Friday, August 13, 2004

Over the past week of so, I've been reminded of a certain scene in George Orwell's 1984 twice, in different ways. The first time, the connection made me all righteously angry, but tonight, it just made me ashamed.

There's this one scene in 1984 - I can't be specific since I don't own the book, I haven't even read it in years, but - Winston, the main character, is taking part is some state-mandated hate minute. Everyone just gets together and spews venom at a picture or tape of an infamous enemy of the state. The state requires this because they want their people to impotently waste their agression on a harmless effigy, and also because it makes the people psychologically blame that guy for their problems instead of their repressive regime.

I was reminded of it about a week ago when I watching "Outfoxed". (It's a documentary about how biased Fox News is. Later, maybe I'll get around to talking about it as well. Brief opinion: I'd recommend it to anyone who tries to be informed about politics.) It wasn't anything specific in the documentary or on Fox News that made me think of that scene; just several different things about how they treated their audience, and how their shows must seem.

And today I thought of it again after talking to my boss, Howard, for a bit. I've known almost since starting there that he leans right. Tonight he mentioned to me that he used to work in the aerospace industry, for government contracts rather than private industry, and I immediately say, "Ah, pork-barrel spending." He already knew I was pretty far to the left, and this only cements that impression. It's a pretty harmless thing - an offhand joke that could theoretically be taken as an insult - but loading letters into trays isn't very absorbing and I'm the type who worries about stuff like this, so I think about it a lot over the next couple hours. If you think about it, most Americans have mostly common ground on most questions of principle. Private industry good, racism bad, personal liberty good, pollution bad, et cetera. Sure, that doesn't apply to everyone, and there's a ton of disagreement over the relative values of those principles and when to stand on principle vs. when to be pragmatic - blah blah blah. The point is, the common ground in this country is easily big enough support everyone. So why is it such a wasteland? (To clarify that metaphor: can't we all just get along?)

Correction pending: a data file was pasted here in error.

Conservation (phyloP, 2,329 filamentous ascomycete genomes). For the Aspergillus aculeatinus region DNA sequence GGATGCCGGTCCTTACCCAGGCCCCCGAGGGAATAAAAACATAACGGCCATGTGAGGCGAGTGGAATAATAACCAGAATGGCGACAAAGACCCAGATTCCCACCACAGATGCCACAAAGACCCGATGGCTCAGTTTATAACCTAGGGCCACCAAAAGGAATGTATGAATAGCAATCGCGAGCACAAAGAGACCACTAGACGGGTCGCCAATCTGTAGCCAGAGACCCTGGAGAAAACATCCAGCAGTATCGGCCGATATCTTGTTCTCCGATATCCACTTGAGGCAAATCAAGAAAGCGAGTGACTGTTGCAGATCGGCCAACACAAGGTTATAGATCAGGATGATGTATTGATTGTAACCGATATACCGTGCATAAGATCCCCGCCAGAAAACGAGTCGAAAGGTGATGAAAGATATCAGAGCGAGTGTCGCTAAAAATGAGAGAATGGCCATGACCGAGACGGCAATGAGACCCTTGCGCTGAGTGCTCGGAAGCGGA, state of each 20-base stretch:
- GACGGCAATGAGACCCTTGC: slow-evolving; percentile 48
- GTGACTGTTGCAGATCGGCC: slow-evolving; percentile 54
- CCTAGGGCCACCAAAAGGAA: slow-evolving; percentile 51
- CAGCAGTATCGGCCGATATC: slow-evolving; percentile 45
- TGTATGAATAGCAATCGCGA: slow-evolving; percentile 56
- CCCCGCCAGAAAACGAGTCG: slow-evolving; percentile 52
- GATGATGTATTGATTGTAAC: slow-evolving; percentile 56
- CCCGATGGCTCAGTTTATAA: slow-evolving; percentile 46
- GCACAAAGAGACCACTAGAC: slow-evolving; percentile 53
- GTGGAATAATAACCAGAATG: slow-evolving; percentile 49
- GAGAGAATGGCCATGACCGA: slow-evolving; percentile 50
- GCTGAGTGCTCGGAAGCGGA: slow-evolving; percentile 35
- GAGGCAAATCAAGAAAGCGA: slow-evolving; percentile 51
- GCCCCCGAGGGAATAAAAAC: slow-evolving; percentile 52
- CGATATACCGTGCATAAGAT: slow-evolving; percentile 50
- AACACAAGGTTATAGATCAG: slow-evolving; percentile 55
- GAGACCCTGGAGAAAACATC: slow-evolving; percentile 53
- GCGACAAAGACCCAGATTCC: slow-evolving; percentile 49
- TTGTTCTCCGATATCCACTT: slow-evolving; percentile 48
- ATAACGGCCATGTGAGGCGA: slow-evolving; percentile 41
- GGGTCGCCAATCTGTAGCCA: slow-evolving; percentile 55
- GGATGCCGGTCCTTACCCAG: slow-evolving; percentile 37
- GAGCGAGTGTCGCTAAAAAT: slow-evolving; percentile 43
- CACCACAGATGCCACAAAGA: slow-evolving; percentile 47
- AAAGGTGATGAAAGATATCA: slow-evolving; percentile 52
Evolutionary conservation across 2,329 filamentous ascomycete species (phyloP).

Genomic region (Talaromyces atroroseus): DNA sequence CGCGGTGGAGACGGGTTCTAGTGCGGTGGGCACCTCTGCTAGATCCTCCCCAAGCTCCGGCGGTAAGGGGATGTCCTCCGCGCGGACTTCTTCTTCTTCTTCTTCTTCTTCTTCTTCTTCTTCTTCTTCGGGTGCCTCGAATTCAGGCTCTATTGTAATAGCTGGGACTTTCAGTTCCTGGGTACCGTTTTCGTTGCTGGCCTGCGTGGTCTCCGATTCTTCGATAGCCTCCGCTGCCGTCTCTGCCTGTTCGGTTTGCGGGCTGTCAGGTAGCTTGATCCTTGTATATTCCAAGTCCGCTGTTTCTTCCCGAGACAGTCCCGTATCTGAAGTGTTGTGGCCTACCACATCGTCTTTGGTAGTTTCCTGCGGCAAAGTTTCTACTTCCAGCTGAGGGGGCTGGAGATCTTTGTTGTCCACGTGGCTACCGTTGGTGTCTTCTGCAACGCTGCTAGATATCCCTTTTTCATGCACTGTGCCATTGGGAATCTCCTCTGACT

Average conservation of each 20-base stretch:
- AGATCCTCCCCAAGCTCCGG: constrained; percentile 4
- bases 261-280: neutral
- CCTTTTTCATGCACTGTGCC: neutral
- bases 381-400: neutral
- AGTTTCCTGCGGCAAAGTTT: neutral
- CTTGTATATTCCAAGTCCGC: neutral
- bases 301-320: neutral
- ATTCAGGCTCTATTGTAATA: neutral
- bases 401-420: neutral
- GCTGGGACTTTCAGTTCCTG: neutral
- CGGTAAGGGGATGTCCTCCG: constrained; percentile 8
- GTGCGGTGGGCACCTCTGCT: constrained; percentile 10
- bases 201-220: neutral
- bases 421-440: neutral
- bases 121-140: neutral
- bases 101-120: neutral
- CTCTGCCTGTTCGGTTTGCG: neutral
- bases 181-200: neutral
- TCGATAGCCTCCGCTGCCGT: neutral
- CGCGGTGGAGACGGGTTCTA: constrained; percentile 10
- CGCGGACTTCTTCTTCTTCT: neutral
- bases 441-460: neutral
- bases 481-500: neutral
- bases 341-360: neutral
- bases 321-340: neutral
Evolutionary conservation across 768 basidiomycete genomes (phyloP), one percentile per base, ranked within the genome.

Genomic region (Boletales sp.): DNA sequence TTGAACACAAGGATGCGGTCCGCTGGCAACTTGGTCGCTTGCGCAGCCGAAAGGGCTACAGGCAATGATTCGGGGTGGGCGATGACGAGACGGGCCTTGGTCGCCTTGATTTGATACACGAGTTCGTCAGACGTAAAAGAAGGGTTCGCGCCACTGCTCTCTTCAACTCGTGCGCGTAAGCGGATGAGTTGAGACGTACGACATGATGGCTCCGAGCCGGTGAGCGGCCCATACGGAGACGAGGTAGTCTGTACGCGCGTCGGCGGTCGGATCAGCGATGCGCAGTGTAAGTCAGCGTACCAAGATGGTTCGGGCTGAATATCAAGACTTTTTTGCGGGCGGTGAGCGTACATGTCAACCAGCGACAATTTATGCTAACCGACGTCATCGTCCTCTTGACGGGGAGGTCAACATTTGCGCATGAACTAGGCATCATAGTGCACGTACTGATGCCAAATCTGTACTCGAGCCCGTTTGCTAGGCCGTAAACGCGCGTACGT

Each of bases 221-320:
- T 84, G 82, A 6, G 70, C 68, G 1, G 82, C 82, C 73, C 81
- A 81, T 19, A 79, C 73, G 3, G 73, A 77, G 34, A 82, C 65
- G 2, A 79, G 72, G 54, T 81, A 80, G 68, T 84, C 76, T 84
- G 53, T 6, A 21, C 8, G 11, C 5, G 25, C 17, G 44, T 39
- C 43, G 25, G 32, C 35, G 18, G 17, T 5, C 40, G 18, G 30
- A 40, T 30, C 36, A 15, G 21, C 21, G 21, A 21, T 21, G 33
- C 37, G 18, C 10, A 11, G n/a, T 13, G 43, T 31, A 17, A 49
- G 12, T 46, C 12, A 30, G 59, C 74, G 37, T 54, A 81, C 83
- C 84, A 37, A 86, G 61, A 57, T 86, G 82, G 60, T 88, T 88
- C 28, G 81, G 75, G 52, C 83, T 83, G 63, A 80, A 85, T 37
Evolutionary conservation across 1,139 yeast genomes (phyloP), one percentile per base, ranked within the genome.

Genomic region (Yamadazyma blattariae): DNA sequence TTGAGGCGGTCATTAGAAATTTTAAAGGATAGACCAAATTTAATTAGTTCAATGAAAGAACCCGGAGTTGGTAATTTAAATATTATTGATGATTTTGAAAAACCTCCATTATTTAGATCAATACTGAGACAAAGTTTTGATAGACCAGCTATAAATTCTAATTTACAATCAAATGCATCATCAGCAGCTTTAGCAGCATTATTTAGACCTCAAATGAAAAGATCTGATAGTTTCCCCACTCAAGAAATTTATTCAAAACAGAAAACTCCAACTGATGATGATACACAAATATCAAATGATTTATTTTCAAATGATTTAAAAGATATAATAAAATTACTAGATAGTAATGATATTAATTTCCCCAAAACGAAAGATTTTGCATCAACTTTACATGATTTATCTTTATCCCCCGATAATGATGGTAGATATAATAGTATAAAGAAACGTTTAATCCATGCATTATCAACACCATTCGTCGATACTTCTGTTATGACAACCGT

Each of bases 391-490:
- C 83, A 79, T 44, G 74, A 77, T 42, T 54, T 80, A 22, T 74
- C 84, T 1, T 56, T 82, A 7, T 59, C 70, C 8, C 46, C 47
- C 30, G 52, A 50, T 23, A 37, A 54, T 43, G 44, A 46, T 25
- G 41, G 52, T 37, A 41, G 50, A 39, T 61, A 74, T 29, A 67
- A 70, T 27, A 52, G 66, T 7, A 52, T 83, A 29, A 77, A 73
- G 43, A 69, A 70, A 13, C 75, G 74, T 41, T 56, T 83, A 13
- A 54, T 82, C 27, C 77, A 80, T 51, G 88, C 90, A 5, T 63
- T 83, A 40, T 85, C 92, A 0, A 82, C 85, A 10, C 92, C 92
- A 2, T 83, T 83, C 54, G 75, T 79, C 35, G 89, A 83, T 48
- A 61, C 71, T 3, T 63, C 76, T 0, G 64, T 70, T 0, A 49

It sucks that the best way to motivate or unify people is by an enemy. I disagree with Kenny on (I think, I can't be certain of his opinions on any of these, so don't quote me) abortion, gun control, and religion, but we both share the conviction that President Bush is evil and/or stupid, and at the end of the day that's pretty much all that matters. Likewise, Andrew Sullivan and Rush Limbaugh disagree on tolerance of minorities, government interference into peoples' private lives, and religion, but they both agree that America is in mortal danger from the terrorist threat, so Bush can count on both of their votes (well, he could until recently, but the point remains.)

So realizing all that reminded me of 1984 again. We all have our hate minute or whatever it was called (I really need to buy that book). It's not just the viewers of Fox News or whatever who do. The only difference is what it is we're spewing venom at.

So, then, the question is: how can you unify and motivate people without an external threat? How can you convince them to create one thing rather than just destroy its opposite?

As you can tell, my mind wanders a lot at work.

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